Can anyone explain which "provo" means "I feel" in this case when I have learnt it to me "I try". I know there are some words that do this but a little more info would be great :)
I'm not Italian, but Google Translate concurs. The main definition of provare is to try, but it can also mean "to feel." (Provare, just like in English, can also mean to taste, as in to try the food / provare il cibo.)
I'm curious to hear from a native speaker about how broadly provare means to feel. Is it just this particular idiomatic usage to have feelings for someone, or are there other contexts where provare is an appropriate alternative to sentire?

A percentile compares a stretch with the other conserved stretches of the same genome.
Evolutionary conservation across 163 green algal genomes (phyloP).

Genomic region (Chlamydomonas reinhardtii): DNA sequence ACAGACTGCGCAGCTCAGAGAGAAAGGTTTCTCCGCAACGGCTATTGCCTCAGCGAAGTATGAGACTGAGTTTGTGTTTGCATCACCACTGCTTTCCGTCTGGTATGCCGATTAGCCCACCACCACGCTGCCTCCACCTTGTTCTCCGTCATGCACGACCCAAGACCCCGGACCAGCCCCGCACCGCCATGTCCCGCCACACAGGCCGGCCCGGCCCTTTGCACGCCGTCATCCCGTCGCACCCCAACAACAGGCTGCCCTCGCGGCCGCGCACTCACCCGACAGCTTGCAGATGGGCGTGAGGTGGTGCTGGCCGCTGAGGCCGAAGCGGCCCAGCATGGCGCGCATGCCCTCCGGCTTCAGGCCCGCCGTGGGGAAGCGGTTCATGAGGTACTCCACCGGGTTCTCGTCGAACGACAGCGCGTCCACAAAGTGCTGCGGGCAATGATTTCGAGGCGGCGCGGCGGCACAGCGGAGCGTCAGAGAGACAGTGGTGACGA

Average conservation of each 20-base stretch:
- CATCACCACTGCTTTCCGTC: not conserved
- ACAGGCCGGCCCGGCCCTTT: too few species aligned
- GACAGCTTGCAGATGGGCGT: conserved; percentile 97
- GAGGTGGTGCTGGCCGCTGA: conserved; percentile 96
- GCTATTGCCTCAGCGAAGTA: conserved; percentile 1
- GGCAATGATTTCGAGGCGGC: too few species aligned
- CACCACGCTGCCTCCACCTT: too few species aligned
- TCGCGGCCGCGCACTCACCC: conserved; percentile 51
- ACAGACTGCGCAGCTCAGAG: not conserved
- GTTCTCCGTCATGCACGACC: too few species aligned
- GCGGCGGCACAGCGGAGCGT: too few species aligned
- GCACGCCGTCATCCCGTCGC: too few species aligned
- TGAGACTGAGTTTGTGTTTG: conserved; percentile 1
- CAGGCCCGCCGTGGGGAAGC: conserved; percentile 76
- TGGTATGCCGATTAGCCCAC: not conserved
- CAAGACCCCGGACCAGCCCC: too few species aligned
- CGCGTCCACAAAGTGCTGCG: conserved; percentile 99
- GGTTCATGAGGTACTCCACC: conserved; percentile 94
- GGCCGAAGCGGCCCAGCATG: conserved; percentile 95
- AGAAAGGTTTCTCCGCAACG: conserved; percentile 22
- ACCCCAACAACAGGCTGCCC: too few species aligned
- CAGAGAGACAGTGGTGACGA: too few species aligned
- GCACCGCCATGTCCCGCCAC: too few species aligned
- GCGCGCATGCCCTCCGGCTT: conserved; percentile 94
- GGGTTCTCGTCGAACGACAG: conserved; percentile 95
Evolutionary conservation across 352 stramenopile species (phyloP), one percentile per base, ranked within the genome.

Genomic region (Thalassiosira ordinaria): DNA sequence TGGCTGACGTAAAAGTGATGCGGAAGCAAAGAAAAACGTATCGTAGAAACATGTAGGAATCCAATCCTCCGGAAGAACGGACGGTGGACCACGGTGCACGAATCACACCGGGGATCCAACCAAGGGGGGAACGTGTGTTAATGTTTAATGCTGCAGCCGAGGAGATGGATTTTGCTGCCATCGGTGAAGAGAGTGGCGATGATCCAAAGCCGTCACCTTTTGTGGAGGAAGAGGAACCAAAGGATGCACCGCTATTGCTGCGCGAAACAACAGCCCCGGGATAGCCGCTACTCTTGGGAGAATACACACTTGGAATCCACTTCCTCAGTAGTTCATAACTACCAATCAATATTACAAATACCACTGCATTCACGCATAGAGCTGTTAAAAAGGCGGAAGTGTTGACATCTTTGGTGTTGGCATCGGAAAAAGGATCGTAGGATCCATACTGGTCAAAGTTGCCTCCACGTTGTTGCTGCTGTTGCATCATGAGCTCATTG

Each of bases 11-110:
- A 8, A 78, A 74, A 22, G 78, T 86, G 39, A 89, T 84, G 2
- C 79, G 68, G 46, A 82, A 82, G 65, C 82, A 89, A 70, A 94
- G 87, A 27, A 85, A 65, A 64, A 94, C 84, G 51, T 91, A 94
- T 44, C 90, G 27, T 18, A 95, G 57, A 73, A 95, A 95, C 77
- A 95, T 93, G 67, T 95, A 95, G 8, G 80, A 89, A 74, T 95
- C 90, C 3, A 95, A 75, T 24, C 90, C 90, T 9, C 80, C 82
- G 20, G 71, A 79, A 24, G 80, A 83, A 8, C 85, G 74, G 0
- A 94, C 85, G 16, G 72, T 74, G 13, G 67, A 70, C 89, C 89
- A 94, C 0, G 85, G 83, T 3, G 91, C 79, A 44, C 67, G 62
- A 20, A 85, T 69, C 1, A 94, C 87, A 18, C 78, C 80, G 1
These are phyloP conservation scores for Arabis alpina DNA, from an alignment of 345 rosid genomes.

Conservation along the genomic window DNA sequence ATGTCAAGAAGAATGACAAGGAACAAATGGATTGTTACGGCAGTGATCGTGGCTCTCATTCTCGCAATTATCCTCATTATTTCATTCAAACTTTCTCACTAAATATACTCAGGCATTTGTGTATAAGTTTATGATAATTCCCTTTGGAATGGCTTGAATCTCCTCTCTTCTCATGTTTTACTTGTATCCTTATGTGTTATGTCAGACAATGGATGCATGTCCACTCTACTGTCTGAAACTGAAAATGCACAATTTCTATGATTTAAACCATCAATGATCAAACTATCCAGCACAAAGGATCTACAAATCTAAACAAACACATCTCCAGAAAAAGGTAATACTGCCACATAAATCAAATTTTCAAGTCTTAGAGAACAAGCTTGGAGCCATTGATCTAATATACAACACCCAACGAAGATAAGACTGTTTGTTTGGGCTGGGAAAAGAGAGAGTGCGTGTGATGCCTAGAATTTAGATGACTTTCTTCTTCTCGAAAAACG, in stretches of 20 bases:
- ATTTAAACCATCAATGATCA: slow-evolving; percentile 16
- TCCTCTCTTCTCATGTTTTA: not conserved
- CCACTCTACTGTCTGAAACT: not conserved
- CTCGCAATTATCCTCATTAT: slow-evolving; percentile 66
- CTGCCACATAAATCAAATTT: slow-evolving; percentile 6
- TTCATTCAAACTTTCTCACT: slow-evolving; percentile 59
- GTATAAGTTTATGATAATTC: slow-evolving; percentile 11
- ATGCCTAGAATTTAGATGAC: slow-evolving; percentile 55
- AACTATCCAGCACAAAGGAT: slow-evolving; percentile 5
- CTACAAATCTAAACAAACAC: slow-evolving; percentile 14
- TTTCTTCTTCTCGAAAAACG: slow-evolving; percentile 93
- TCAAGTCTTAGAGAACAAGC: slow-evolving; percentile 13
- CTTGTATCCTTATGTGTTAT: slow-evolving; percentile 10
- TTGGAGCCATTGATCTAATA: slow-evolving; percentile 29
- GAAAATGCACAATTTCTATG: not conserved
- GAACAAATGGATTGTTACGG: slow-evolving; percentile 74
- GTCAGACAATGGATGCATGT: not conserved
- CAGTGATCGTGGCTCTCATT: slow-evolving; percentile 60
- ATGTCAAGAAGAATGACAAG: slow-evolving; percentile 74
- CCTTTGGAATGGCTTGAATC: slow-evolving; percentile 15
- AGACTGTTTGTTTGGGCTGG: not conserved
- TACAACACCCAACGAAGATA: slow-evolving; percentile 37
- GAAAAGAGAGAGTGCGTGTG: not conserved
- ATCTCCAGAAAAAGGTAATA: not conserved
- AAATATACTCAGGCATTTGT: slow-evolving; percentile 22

Provare is an appropriate alternative to sentire also with physical sensations i.e. provare/sentire freddo/caldo/stanchezza/dolore.
Duolingo regularly springs idioms on you without warning. It's a disgusting practice but what can you do.
Can someone explain to me why these translations coincidentally feel so personal!!?
Hahaha, I love that feature. It's like the course makers play various scenarios out deliberately in order to try and sometimes make it personal amid a bulk of non personal, even trivial, phrases. My favorite so far was something like "I didn't know you were married" (I can't remember the exact Italian phrase right now)
Provo = I feel
ancora = still
"I still feel something for her" is perhaps idiomatic. It means "I'm still slightly in love with her."
I hope that explains everything.